JACKSON, Miss. (AP) — As many as 300 inmates, some of them armed with makeshift weapons such as broomsticks, rioted at a privately run prison for illegal immigrants, beating a guard to death and injuring 19 people, a sheriff said Monday.
More than two dozen officers were held hostage at some point during the hours-long spate of violence Sunday, including a group of 15 who had to be rescued by special response teams, Adams County Sheriff Chuck Mayfield said. A gang fight set off the violence, the sheriff said. The guard was killed on the roof of one of the prison buildings.
Sixteen prison employees were treated for various injuries and released from a hospital. Three inmates were hurt, officials said.
The Adams County Correctional Facility holds nearly 2,500 illegal immigrants, with most serving time for coming back to the United States after being deported, said Emilee Beach, a prison spokeswoman. Some of the inmates also have been convicted of other crimes.
The guard killed was identified as Catlin Carithers, who joined Corrections Corp. of America in 2009 and was a senior correctional officer, the Nashville, Tenn.-based company said on its website. CCA is one of the largest private prison companies in the country.
Mr. Carithers‘ cousin, Jason Clark, said the slain guard was engaged and was excited about a recent promotion that took him off the weekend shifts. He had been trained in recent years as part of the prison’s special response team and was called into work Sunday to help with the uprising.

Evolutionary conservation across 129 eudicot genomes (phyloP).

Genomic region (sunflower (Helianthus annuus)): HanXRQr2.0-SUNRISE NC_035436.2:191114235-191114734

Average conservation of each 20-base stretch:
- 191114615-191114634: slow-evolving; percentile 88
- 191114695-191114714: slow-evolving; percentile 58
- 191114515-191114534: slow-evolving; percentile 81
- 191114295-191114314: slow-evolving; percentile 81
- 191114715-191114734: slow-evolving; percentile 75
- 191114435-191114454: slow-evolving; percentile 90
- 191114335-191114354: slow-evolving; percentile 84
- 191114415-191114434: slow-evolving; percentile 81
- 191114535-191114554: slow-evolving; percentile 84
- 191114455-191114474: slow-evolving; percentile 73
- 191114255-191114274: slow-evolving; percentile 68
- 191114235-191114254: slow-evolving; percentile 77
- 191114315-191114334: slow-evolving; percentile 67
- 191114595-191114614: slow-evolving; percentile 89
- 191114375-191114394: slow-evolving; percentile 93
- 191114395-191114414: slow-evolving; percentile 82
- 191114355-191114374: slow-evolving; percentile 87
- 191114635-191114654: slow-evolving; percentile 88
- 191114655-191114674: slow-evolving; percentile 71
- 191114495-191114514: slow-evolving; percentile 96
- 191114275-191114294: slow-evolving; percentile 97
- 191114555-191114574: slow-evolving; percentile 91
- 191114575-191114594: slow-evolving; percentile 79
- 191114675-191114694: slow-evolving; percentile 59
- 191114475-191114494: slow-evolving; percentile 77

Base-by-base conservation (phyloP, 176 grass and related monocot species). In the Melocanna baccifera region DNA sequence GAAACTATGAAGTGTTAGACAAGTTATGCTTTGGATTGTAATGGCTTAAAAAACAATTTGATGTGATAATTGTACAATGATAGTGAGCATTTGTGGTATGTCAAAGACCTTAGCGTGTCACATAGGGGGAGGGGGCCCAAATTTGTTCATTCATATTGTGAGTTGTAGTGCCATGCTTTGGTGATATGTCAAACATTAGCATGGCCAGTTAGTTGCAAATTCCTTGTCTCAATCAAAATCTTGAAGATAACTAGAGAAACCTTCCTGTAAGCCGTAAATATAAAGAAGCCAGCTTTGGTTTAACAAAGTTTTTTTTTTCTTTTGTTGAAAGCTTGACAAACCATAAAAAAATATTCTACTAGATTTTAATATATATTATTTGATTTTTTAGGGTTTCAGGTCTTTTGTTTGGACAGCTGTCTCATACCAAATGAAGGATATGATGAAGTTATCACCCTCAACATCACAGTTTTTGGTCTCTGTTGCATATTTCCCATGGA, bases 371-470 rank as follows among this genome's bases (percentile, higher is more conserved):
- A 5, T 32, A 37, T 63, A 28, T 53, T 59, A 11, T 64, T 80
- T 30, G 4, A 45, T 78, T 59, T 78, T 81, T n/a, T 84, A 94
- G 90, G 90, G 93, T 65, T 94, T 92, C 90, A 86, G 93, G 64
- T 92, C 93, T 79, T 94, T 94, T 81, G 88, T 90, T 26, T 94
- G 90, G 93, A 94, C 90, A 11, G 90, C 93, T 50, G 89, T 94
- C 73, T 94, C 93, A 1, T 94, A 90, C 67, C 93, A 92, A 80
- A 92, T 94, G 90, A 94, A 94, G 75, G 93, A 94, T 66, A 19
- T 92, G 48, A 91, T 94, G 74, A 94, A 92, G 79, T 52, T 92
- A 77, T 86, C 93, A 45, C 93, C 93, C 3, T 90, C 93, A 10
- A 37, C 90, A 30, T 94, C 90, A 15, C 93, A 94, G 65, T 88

“He liked protecting people,” Mr. Clark said, adding that his cousin had worked as a volunteer firefighter.
It wasn’t immediately clear if the gang fight started between members of the same gang or rival groups, but the situation escalated quickly and spread throughout the prison, Sheriff Mayfield said.
“They had makeshift weapons, broom handles, mop handles, anything they could pull apart, trash can lids for shields, anything they could grab,” Sheriff Mayfield said. At one point, the inmates set a fire in the prison yard.
Frank Smith, who runs the online prison watchdog group Private Corrections Working Group, said riots are usually caused by poor conditions, but the sheriff said that was not the case.
“The big problem is CCA tries to cut corners in every possible way. They short-staff, they don’t fix equipment, and things just get more and more out of control, and that’s what leads to these riots. It’s just about maximizing short-term profits,” he said.
The prison in southwest Mississippi remained on lockdown Monday. Officials were assessing damage.
Federal Bureau of Prisons spokesman Chris Burke said the facility holds low-security inmates.
CCA officials have not responded to questions about what set off the uprising.
“CCA will support full prosecution under the law for all inmates identified as having committed criminal acts during the disturbance,” a statement from the company said.
CCA houses about 75,000 offenders and detainees in more than 60 facilities around the country, according to its website.
In 2004, inmates at a different CCA prison in Mississippi set fire to mattresses, clothing and a portable toilet. No injuries were reported. The company announced after that disturbance that it would add about 25 guards at the Tallahatchie County facility.
In Idaho, violence at a CCA-run prison has prompted federal lawsuits, public scrutiny and increased state oversight. In 2010, Vermont inmates being held at a CCA prison in Tennessee were subdued with chemical grenades after refusing to return to their cells.
Associated Press writer Laura Wides-Munoz in Miami contributed to this report.
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